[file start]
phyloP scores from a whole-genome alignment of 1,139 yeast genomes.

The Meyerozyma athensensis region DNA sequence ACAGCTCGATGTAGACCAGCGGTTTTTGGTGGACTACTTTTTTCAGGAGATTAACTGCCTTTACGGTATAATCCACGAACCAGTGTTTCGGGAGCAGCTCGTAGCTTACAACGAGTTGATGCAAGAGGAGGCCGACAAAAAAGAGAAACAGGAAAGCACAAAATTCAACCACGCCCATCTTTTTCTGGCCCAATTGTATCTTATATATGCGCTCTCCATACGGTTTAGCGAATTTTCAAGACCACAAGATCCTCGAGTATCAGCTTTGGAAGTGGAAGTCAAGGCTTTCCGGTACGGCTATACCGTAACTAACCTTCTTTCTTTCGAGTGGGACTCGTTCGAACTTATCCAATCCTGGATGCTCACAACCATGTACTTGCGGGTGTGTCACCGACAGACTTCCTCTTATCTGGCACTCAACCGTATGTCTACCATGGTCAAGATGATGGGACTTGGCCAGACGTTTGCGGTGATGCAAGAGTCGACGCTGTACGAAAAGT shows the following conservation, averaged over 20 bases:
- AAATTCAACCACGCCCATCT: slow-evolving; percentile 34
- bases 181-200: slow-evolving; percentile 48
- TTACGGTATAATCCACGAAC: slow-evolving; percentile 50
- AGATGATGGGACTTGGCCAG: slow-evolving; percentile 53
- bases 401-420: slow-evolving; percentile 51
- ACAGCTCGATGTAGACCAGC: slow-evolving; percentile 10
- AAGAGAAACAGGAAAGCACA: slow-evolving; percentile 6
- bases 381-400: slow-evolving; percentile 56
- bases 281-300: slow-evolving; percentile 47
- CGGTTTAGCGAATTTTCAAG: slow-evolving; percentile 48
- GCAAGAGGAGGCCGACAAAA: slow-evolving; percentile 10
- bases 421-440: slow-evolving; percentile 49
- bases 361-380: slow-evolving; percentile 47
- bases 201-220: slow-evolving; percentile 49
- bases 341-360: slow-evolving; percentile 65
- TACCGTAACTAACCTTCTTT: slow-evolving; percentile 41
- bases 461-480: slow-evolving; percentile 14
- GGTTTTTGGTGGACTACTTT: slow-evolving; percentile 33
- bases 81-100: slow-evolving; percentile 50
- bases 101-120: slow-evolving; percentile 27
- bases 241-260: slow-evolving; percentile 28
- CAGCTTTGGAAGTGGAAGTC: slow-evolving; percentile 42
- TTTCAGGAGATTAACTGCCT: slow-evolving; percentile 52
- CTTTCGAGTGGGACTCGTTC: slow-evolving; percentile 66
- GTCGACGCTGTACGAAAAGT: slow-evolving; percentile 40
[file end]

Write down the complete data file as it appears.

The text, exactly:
phyloP scores from a whole-genome alignment of 1,139 yeast genomes.

The Meyerozyma athensensis region DNA sequence ACAGCTCGATGTAGACCAGCGGTTTTTGGTGGACTACTTTTTTCAGGAGATTAACTGCCTTTACGGTATAATCCACGAACCAGTGTTTCGGGAGCAGCTCGTAGCTTACAACGAGTTGATGCAAGAGGAGGCCGACAAAAAAGAGAAACAGGAAAGCACAAAATTCAACCACGCCCATCTTTTTCTGGCCCAATTGTATCTTATATATGCGCTCTCCATACGGTTTAGCGAATTTTCAAGACCACAAGATCCTCGAGTATCAGCTTTGGAAGTGGAAGTCAAGGCTTTCCGGTACGGCTATACCGTAACTAACCTTCTTTCTTTCGAGTGGGACTCGTTCGAACTTATCCAATCCTGGATGCTCACAACCATGTACTTGCGGGTGTGTCACCGACAGACTTCCTCTTATCTGGCACTCAACCGTATGTCTACCATGGTCAAGATGATGGGACTTGGCCAGACGTTTGCGGTGATGCAAGAGTCGACGCTGTACGAAAAGT shows the following conservation, averaged over 20 bases:
- AAATTCAACCACGCCCATCT: slow-evolving; percentile 34
- bases 181-200: slow-evolving; percentile 48
- TTACGGTATAATCCACGAAC: slow-evolving; percentile 50
- AGATGATGGGACTTGGCCAG: slow-evolving; percentile 53
- bases 401-420: slow-evolving; percentile 51
- ACAGCTCGATGTAGACCAGC: slow-evolving; percentile 10
- AAGAGAAACAGGAAAGCACA: slow-evolving; percentile 6
- bases 381-400: slow-evolving; percentile 56
- bases 281-300: slow-evolving; percentile 47
- CGGTTTAGCGAATTTTCAAG: slow-evolving; percentile 48
- GCAAGAGGAGGCCGACAAAA: slow-evolving; percentile 10
- bases 421-440: slow-evolving; percentile 49
- bases 361-380: slow-evolving; percentile 47
- bases 201-220: slow-evolving; percentile 49
- bases 341-360: slow-evolving; percentile 65
- TACCGTAACTAACCTTCTTT: slow-evolving; percentile 41
- bases 461-480: slow-evolving; percentile 14
- GGTTTTTGGTGGACTACTTT: slow-evolving; percentile 33
- bases 81-100: slow-evolving; percentile 50
- bases 101-120: slow-evolving; percentile 27
- bases 241-260: slow-evolving; percentile 28
- CAGCTTTGGAAGTGGAAGTC: slow-evolving; percentile 42
- TTTCAGGAGATTAACTGCCT: slow-evolving; percentile 52
- CTTTCGAGTGGGACTCGTTC: slow-evolving; percentile 66
- GTCGACGCTGTACGAAAAGT: slow-evolving; percentile 40